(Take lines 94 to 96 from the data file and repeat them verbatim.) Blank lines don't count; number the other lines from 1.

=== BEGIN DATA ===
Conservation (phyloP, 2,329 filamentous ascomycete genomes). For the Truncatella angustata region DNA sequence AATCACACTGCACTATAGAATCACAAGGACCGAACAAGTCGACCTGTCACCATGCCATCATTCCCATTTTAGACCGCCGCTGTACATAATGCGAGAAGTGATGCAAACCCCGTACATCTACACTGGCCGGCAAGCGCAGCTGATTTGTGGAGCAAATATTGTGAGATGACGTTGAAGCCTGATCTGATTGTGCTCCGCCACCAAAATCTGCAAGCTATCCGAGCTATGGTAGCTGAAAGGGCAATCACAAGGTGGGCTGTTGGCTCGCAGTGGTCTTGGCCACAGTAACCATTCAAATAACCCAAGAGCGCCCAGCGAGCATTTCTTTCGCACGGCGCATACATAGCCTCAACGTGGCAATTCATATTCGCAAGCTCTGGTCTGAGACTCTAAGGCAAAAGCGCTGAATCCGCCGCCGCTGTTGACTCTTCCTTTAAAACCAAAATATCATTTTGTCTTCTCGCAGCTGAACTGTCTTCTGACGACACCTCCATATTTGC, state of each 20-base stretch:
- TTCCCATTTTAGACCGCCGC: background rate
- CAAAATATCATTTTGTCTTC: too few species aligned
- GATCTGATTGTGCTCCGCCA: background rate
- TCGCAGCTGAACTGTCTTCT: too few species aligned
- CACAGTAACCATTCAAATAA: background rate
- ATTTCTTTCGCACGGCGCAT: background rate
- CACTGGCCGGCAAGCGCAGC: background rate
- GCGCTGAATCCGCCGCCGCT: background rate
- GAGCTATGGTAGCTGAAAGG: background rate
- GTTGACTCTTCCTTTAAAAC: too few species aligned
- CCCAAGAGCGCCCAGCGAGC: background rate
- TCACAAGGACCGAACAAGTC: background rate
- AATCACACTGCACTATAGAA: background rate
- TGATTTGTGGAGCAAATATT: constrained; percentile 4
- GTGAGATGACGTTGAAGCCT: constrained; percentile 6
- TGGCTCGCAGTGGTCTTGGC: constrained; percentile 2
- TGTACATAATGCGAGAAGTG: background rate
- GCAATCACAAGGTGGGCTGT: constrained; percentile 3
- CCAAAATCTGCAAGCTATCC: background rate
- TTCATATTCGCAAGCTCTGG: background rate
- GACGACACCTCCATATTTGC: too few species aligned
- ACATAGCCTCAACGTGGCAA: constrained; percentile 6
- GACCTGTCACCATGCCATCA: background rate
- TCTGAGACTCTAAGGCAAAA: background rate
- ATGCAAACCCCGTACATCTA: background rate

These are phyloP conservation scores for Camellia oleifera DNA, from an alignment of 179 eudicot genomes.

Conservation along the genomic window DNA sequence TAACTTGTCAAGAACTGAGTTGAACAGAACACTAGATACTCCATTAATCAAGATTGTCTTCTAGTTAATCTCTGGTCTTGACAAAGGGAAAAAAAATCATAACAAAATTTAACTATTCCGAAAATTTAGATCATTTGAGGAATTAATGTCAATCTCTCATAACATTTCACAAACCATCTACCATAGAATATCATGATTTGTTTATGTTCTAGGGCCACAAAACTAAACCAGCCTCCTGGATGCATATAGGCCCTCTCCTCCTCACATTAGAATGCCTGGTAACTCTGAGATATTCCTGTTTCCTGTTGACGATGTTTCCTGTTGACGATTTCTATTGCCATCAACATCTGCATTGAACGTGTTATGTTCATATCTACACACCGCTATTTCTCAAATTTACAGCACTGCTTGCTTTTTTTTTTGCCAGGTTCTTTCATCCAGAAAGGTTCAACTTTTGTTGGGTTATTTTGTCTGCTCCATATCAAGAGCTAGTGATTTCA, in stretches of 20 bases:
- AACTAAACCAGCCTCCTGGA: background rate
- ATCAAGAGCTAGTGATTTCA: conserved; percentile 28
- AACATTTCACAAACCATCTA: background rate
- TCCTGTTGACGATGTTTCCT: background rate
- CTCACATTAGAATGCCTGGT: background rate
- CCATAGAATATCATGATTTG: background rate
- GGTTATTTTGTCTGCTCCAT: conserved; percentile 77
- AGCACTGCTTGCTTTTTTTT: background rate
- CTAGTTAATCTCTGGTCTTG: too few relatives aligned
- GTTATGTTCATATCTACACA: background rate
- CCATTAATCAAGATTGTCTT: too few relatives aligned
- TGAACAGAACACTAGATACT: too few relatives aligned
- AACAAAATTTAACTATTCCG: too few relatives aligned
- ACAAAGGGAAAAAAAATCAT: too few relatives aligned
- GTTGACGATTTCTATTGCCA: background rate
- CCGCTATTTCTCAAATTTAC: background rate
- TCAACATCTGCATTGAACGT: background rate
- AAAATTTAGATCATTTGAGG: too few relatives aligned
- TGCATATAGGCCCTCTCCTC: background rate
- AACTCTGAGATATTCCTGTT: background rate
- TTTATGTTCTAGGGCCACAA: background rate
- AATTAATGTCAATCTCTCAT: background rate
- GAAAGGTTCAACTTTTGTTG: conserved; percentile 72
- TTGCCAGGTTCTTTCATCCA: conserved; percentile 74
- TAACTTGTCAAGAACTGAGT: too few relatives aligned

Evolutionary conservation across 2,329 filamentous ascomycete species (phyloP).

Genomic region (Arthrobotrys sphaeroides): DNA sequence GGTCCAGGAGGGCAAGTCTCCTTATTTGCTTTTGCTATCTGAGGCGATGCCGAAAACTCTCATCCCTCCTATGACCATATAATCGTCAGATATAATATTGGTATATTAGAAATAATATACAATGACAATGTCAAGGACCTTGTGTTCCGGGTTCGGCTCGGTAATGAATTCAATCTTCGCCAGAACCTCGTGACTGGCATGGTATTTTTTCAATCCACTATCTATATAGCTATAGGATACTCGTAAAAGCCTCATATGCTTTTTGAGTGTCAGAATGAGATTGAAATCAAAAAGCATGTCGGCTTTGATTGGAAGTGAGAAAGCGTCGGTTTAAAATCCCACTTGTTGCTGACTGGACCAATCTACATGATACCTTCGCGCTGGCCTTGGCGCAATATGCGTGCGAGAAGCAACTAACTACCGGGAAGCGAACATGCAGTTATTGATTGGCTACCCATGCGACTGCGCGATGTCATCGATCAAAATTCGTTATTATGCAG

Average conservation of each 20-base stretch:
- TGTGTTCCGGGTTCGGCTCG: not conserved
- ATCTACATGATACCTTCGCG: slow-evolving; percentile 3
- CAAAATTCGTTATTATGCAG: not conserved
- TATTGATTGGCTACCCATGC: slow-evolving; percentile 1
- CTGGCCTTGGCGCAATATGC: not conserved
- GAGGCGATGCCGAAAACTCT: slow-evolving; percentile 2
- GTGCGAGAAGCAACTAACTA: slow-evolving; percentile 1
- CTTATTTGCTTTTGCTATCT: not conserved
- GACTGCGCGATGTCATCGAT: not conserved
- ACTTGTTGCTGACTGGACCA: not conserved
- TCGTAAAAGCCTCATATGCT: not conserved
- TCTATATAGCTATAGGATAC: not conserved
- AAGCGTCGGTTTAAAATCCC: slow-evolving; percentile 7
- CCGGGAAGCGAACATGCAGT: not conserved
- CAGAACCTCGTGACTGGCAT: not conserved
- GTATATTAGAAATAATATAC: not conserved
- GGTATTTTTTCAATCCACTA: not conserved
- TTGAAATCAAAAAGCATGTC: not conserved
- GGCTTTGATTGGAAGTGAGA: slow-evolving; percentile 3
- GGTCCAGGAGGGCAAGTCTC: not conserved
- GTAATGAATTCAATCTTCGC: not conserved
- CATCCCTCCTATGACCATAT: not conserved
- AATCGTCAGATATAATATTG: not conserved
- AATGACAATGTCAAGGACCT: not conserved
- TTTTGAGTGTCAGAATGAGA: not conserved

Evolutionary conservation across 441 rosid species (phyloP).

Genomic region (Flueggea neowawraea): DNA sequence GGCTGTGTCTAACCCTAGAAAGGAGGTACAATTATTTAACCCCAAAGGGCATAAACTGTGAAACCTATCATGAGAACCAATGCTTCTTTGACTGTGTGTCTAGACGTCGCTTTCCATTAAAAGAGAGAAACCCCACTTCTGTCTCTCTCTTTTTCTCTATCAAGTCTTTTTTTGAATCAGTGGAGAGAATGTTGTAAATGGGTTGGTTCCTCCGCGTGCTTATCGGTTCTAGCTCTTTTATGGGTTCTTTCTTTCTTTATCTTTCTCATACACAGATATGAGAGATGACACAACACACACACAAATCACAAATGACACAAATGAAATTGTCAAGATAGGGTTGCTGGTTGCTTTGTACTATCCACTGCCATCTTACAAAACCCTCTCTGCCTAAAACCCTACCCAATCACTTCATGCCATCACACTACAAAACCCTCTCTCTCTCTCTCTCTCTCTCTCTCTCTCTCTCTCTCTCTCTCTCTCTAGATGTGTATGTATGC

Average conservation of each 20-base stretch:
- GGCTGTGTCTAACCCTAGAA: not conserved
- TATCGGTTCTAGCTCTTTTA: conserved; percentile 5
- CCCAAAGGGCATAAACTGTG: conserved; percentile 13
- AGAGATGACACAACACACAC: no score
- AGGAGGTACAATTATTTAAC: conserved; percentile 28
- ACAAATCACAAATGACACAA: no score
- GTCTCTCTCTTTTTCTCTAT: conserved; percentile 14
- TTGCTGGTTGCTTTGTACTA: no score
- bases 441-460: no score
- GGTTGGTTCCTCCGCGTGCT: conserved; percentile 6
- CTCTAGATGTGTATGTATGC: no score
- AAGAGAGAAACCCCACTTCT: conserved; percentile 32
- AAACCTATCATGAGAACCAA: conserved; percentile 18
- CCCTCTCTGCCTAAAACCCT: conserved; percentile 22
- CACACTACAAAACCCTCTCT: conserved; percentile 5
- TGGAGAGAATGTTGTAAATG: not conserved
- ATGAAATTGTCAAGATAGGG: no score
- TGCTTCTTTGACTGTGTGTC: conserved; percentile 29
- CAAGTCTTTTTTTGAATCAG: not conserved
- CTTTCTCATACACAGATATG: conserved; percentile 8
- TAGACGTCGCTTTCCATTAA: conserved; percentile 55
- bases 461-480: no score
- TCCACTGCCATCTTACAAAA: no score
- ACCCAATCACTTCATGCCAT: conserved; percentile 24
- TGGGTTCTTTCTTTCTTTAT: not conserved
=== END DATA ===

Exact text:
- GGTTGGTTCCTCCGCGTGCT: conserved; percentile 6
- CTCTAGATGTGTATGTATGC: no score
- AAGAGAGAAACCCCACTTCT: conserved; percentile 32